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jmmoellernl

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2 reviews in total 
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0 out of 5 people found the following review useful:
An Opening Salvo of Mediocrity, 27 July 2012
6/10

Friends is over-bloated by quick punch-lines and a soap-opera style plot line that is heavily indebted to Seinfeld for its conversational approach to hot topics like sex and relationships and for a story that actually develops and introduces a slew of guest appearances under the guise of "dates". Jennifer Anniston comes off very underwhelming and never really sells the rather boring and cliché lines she is given to explain her leaving at the altar and moving into the apartment bloc. The show would start to find its niche and chemistry in later seasons, but this first episode showed enough potential for NBC to bite on it. This is very forced and very unrealistic stuff, not as brilliant or hard-hitting as some would like us to believe. Very humble origins indeed.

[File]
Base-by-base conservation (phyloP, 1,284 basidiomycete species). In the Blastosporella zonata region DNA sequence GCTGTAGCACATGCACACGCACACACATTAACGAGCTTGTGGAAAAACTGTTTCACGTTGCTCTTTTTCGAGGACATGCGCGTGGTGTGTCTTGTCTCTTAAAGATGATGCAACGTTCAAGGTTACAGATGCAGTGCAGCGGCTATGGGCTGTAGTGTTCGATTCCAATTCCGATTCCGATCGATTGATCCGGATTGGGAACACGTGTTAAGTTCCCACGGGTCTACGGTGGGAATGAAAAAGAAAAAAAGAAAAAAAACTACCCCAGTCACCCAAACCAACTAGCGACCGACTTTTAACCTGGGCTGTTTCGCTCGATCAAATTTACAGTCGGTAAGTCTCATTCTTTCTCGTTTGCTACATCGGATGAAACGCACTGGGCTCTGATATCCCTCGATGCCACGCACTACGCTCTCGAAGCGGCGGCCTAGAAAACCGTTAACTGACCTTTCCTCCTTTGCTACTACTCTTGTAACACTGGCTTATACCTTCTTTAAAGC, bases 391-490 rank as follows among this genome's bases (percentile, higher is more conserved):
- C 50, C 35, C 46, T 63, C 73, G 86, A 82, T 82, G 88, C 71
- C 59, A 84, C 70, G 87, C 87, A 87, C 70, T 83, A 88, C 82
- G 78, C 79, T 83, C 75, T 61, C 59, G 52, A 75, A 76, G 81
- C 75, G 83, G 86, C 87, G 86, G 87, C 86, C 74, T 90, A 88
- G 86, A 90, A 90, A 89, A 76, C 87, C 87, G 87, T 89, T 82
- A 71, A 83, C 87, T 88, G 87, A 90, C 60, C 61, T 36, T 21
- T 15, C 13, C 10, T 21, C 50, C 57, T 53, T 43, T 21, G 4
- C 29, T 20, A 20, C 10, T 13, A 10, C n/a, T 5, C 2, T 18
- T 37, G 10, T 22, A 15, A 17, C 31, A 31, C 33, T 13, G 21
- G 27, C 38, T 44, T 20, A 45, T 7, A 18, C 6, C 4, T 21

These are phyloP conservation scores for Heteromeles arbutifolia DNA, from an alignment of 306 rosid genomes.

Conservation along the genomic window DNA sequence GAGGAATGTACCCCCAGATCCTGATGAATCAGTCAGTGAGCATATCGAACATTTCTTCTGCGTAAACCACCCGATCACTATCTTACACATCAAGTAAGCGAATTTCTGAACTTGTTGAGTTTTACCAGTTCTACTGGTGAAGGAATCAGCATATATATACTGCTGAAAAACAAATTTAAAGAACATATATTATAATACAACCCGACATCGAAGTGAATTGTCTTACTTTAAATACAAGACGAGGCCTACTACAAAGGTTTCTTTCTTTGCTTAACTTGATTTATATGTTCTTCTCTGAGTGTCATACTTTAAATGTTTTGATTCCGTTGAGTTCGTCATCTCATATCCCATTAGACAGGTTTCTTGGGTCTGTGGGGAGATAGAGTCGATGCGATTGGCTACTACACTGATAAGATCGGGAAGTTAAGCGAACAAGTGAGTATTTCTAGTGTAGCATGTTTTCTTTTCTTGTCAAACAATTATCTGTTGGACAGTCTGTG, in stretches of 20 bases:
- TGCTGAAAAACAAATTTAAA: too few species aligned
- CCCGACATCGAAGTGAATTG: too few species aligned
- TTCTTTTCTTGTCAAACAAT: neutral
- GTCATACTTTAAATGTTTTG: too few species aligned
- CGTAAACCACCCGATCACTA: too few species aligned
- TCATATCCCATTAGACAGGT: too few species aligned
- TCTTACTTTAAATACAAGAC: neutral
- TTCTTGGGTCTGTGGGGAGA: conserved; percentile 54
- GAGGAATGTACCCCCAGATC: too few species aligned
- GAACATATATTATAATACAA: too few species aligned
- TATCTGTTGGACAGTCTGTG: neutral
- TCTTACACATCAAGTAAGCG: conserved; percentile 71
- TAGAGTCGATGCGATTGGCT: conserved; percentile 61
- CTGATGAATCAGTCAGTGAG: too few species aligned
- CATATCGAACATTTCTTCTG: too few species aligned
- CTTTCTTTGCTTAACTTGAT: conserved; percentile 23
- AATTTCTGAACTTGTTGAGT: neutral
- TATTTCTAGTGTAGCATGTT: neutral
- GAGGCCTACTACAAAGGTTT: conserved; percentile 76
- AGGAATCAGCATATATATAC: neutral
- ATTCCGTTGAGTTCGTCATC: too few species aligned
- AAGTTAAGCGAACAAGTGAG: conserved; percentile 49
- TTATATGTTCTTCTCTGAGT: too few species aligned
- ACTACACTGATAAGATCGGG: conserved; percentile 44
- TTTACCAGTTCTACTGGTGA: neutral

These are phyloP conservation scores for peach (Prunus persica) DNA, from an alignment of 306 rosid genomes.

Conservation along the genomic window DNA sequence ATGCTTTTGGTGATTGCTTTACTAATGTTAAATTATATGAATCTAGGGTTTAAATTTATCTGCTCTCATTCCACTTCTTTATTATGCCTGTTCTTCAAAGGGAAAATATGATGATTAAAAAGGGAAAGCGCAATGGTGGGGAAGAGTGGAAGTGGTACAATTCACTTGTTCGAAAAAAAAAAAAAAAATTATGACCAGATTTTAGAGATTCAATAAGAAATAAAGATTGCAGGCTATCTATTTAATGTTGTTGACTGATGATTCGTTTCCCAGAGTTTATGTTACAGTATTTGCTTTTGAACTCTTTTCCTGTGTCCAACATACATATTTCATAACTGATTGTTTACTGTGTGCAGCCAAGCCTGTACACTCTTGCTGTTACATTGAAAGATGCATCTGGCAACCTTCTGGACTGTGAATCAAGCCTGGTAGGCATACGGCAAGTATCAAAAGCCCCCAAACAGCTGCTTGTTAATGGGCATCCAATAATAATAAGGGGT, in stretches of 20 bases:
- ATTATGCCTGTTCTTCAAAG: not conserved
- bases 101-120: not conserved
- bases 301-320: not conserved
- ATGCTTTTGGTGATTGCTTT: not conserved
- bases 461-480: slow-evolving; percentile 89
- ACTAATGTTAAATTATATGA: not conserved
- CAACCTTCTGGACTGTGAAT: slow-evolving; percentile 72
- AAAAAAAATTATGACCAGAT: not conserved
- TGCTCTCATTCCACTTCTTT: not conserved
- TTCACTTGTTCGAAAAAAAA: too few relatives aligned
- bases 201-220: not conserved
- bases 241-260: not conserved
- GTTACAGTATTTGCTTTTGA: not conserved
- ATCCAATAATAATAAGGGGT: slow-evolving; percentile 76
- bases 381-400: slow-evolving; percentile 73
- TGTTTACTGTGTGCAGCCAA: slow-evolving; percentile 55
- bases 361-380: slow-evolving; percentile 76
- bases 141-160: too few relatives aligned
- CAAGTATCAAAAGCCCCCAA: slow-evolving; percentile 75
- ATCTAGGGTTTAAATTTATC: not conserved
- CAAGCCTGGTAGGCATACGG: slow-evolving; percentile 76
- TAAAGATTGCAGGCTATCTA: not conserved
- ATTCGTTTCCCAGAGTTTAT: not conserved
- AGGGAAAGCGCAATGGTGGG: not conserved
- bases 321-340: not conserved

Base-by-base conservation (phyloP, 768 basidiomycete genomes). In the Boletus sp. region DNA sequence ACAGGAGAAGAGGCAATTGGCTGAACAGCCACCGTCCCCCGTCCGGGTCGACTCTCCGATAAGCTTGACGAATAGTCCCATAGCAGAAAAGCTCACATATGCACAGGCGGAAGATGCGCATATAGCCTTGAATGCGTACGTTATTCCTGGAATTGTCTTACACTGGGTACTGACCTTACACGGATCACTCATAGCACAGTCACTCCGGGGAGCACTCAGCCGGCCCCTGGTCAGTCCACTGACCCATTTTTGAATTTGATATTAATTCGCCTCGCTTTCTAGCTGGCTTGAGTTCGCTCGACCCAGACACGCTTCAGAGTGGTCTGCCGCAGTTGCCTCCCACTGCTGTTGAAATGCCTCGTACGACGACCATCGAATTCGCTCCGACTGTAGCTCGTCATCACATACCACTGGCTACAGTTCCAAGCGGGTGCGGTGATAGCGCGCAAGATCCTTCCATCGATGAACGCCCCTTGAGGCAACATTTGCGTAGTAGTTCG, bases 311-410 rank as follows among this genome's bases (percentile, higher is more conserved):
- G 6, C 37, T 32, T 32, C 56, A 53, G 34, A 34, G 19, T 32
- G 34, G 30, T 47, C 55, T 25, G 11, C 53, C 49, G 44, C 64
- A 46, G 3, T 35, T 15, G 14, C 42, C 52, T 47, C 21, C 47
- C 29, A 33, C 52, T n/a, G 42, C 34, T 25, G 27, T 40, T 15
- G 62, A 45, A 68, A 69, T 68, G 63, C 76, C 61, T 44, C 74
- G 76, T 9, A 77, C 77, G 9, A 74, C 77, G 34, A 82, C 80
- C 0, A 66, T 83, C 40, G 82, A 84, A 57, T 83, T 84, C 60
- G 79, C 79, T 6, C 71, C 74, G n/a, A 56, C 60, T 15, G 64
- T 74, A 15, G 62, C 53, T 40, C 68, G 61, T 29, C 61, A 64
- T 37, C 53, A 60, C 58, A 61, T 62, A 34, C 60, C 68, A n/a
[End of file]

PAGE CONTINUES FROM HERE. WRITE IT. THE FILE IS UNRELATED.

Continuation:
5 out of 8 people found the following review useful:
A brilliant introduction, 6 February 2012
10/10

A tour de force for Ian McShane, who brings to life one of the great characters of television ever conceived from his first appearance, setting the tone for the show itself. A true three dimensional figure of Al Swearengen, written and acted to brilliance. Lays most of its chips on set pieces and snippets that generally take place in saloons and hotels and make use of natural light and wonderful set making to give it a gritty and primal feel. Keith Carradine does a magnificent job of recreating Wild Bill Hickock thanks to a fantastically researched costume and research team that has truly created an artistic work of serious significance. Beyond the gritty vocabulary and dirty sets is a load of substance and historical accuracy that gives full range to the genre and goes beyond almost anything this side of Sergio Leone. Smart, witty, involving and complex. Takes a few viewings to really digest and pick up all the wonderful attention to detail, the brilliant background action (i.e. 19th century dentistry). A lot of foreshadowing and use of close-ups to insinuate meanings and imply past tensions between characters. Very well written and smartly cast and executed.